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I’m not Laughing
I live in a foster home with several other teens. We are all different ages and nationalities. The one thing which gets under my skin is when we are just hanging out talking, how the racial slurs jokingly sneak into conversations and no one seems to see anything wrong with it. It is almost like the person from that race who’s in the room pretends they never heard it or they don’t care, but the look of sadness or anger on their face says different as everyone laughs at the joke. I’ve seen this and didn’t know what to say or do. I wish I had a cure to stop racism but for now, I would settle for a way to make people see joking or straight out to your face making racial slurs is still a form of racism!
~ I'm not Laughing
Dear I'm not Laughing
It takes a lot of courage to challenge racism and you writing about your experience is a huge step in the right direction. Good for you for seeing those racial slurs are wrong, and how insensitive other people can be. Sometimes when you are a part of an oppressed community, it’s hard to speak up for yourself. My suggestion for you, now that you’re consciously aware of racism and how it makes people feel, is to try to support your friend by privately acknowledging yours and your friend’s feeling about the situations that happened and talk about neither one of you speaking up. This process can help to support your friend or housemate and can lead to the both of you strategizing on how to positively respond to this situation when it occurs again.
Unfortunately, as you are aware, there is no immediate cure for racism at this time. Racism is still a huge problem in our society, it just looks different today. However, when we acknowledge, we can work together and educate each other on how insensitive and hurtful racial jokes and slurs can be. In helping other to be aware of this, in turn, raises the awareness which can help reduce racism, one person at a time.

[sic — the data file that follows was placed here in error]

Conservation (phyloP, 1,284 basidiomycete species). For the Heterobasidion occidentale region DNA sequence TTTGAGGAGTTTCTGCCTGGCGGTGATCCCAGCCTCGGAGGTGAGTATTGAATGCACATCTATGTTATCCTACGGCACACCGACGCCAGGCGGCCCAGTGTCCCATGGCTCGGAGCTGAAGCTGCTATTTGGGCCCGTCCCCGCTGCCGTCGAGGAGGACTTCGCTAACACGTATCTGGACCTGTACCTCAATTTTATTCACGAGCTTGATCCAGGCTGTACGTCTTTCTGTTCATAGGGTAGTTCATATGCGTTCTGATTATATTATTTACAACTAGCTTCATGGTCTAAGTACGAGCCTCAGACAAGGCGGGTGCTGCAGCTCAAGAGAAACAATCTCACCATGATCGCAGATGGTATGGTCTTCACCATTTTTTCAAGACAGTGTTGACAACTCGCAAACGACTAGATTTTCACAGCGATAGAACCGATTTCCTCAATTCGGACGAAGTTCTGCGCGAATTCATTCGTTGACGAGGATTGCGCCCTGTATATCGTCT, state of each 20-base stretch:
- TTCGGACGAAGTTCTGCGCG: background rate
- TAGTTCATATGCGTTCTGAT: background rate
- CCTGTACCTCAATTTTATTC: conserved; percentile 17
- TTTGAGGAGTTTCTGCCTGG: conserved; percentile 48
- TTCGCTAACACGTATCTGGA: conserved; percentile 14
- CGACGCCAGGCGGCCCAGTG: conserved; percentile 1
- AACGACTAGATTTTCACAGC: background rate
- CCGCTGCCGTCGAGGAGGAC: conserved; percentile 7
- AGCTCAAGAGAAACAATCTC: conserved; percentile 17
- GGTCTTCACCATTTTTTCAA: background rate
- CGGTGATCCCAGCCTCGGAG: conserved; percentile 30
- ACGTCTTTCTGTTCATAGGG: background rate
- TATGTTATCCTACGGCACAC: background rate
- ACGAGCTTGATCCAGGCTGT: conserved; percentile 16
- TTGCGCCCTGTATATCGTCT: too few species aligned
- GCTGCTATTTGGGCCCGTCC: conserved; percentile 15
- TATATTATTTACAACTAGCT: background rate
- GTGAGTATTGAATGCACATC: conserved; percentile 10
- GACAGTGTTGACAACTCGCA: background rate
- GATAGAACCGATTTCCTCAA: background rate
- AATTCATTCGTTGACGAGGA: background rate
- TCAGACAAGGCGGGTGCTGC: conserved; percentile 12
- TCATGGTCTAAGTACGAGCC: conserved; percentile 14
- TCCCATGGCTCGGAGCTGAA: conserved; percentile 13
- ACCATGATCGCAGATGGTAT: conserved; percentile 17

Using these acronyms, in the form of tips can help you and help others to see joking or straight out to your face making racial slurs is still a form of racism.
R – Realized you have rights! We all have a right to be respected regardless of our ethnicity. If we do not respect ourselves, we cannot demand that others respect us.
A – Acknowledge your emotions! When you witness or if you are a victim of racism (for example – racial jokes or name calling) acknowledge how this experience of racism made you feel.
C – Challenge racial thoughts. Stay strong to who you are. In order to challenges racial experiences, you have to educate yourself about racism and how acts of racism make you and others who may be victims of racism feel. As you become more aware of racism, find ways to speak to those who may make a racist comment or say a racist joke that they are being racist. This will take a lot of courage. Do not be ashamed if there are times when you feel uncomfortable and do not approach the individual or individuals.
I – Identify how it makes you feel! It is important that you take the time to process your emotions. If you are not in control of your emotions it is better not to challenge. Take some time so you can respond calmly to the racist incident or confront the racist individual.
S – Share your knowledge! Once you have developed an understanding of how racism functions in our society, use your knowledge to help others. Share how racism makes you and others feel. Share solutions to stop racist behaviours. Also, share your resources and your willingness to help others become aware of how racisms works and it hurts others.
M – Mobilize others to help erase racism! Finally, use your positive energy to mobilize others. With your and their awareness (working together and reaching out to others) you can help to erase racism, one person at a time. Remember to stay true to your beliefs and do not compromise your values.